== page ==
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Category 1 hurricanes like Sandy and Isaac can cause just as much widespread damage and flooding as a stronger storm, according to Roger Erickson, a meteorologist with the National Weather Service in Lake Charles. (Associated Press)<br>

Category 1 hurricanes like Sandy and Isaac can cause just as much widespread damage and flooding as a stronger storm, according to Roger Erickson, a meteorologist with the National Weather Service in Lake Charles. (Associated Press)

Officials warn hurricane’s size just as important as strength

Last Modified: Friday, May 10, 2013 6:07 PM

By John Guidroz / American Press

Category 1 hurricanes like Sandy and Isaac can cause just as much widespread damage and flooding as a stronger storm, according to Roger Erickson, a meteorologist with the National Weather Service in Lake Charles.

Erickson, Congressman Charles Boustany, R-La., and other officials spoke at a public forum Friday about the lessons learned from last year’s hurricane season and preparing for the upcoming season that lasts from June 1 to Nov. 30.

A hurricane’s size is just as important as its strength, Erickson said. Sandy’s tropical storm force wind field measured 750 miles across, while Hurricane Katrina, a Category 3 storm at landfall, measured 350 miles across.

If Sandy had hit Southwest Louisiana, he said most of Cameron Parish would be underwater.

Tim Osborn, a member of the National Oceanic and Atmospheric Administration’s office of coast survey, said a storm’s category “has nothing to do with the flooding threat” people could face.

Erickson agreed, saying homeowners must know their elevation to understand what kind of threat a local storm surge could pose.

“If your elevation is 7 feet, and we’re saying a 15-foot storm surge, then you know we’re talking about 8 feet of actual water being above ground in your location,” he said.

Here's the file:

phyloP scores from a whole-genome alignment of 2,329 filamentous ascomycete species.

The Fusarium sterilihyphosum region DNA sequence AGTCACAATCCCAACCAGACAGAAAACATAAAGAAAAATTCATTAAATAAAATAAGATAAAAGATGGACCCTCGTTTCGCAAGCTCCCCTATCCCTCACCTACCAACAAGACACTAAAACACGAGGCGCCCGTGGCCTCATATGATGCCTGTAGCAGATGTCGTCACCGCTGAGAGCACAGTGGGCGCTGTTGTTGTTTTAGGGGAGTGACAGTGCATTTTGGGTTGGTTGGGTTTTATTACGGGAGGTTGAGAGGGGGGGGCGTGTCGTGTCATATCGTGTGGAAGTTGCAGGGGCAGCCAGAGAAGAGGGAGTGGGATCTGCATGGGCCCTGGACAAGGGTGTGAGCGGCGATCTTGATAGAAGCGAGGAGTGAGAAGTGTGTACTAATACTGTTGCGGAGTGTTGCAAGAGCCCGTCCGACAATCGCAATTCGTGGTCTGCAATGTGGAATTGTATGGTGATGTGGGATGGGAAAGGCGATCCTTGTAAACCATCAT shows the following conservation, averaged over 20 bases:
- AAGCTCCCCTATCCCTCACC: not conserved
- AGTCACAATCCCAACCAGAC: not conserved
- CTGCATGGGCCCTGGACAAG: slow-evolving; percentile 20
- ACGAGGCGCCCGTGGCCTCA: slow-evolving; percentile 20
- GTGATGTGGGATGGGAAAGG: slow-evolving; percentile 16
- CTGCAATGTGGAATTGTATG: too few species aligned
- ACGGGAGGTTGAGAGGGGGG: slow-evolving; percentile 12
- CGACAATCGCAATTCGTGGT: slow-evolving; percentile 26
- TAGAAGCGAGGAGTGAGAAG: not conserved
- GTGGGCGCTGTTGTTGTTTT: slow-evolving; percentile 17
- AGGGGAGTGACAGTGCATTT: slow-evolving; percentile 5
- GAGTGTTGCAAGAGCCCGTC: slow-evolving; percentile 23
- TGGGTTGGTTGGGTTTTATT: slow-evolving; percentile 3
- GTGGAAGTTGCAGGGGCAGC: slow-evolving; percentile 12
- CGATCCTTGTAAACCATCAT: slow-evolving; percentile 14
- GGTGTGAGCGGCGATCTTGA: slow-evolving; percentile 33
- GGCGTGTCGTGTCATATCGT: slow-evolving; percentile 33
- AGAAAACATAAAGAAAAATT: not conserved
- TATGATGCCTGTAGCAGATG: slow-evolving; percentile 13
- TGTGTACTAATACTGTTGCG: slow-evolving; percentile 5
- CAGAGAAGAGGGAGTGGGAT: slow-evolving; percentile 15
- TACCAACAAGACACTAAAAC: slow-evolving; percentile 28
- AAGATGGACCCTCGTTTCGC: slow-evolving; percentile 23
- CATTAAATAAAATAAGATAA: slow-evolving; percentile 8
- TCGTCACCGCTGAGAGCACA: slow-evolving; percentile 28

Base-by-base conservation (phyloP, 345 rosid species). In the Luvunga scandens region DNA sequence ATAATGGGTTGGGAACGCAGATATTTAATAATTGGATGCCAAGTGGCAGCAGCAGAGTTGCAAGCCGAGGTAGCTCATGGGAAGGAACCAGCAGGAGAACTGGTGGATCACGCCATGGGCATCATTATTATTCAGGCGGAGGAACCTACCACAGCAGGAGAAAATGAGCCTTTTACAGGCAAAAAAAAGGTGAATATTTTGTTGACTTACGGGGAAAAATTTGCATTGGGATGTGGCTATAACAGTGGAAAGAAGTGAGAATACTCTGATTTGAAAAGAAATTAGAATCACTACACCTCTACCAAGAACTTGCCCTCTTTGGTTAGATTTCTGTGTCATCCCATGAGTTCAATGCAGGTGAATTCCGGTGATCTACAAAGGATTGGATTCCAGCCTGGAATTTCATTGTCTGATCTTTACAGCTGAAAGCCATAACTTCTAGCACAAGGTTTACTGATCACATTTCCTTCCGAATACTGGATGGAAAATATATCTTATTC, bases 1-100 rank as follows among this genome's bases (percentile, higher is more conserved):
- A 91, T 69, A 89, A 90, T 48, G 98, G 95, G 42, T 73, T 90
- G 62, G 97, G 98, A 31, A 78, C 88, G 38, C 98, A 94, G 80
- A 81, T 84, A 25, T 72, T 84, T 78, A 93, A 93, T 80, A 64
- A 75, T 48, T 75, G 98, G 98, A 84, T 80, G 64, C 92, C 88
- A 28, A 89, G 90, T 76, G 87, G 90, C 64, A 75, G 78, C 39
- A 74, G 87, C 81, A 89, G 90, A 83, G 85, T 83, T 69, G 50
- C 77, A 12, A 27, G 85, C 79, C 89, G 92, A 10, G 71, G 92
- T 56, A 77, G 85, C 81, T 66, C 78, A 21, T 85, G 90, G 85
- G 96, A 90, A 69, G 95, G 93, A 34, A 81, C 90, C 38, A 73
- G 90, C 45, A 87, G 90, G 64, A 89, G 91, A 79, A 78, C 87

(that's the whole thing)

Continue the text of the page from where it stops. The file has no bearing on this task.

Erickson said storm surge inundation is grater when landfall is at high tide. Hurricane Sandy made landfall during high tide, causing more damage because surge was 14 feet above sea level, he said.

“If Sandy made landfall at low tide, we would have subtracted five more feet, and it would’ve been a 9-foot (surge),” he said.


Improved forecasting

Erickson said people will get earlier warnings on potential storm systems because the tropical weather outlook was expanded from two days to five days. He said the National Hurricane Center is working to expand its forecasts from five to seven days.

“We’ll be at least giving people that much more of a heads up before the system even develops,” Erickson said.

Erickson said the NHC will be able to map forecasted storm surge on Google Earth. He said the center is also improving its track and intensity forecasts.

Osborn said NOAA has a platform in Calcasieu Pass called a “Sentinel” that detects water levels, wind speed and direction during a hurricane. He said the platform can withstand Category 4 hurricane winds.

Erickson said the local National Weather Service posts updates on social media websites like Facebook and Twitter.

Erickson said the National Weather Service will issue its Atlantic storm outlook numbers May 23.

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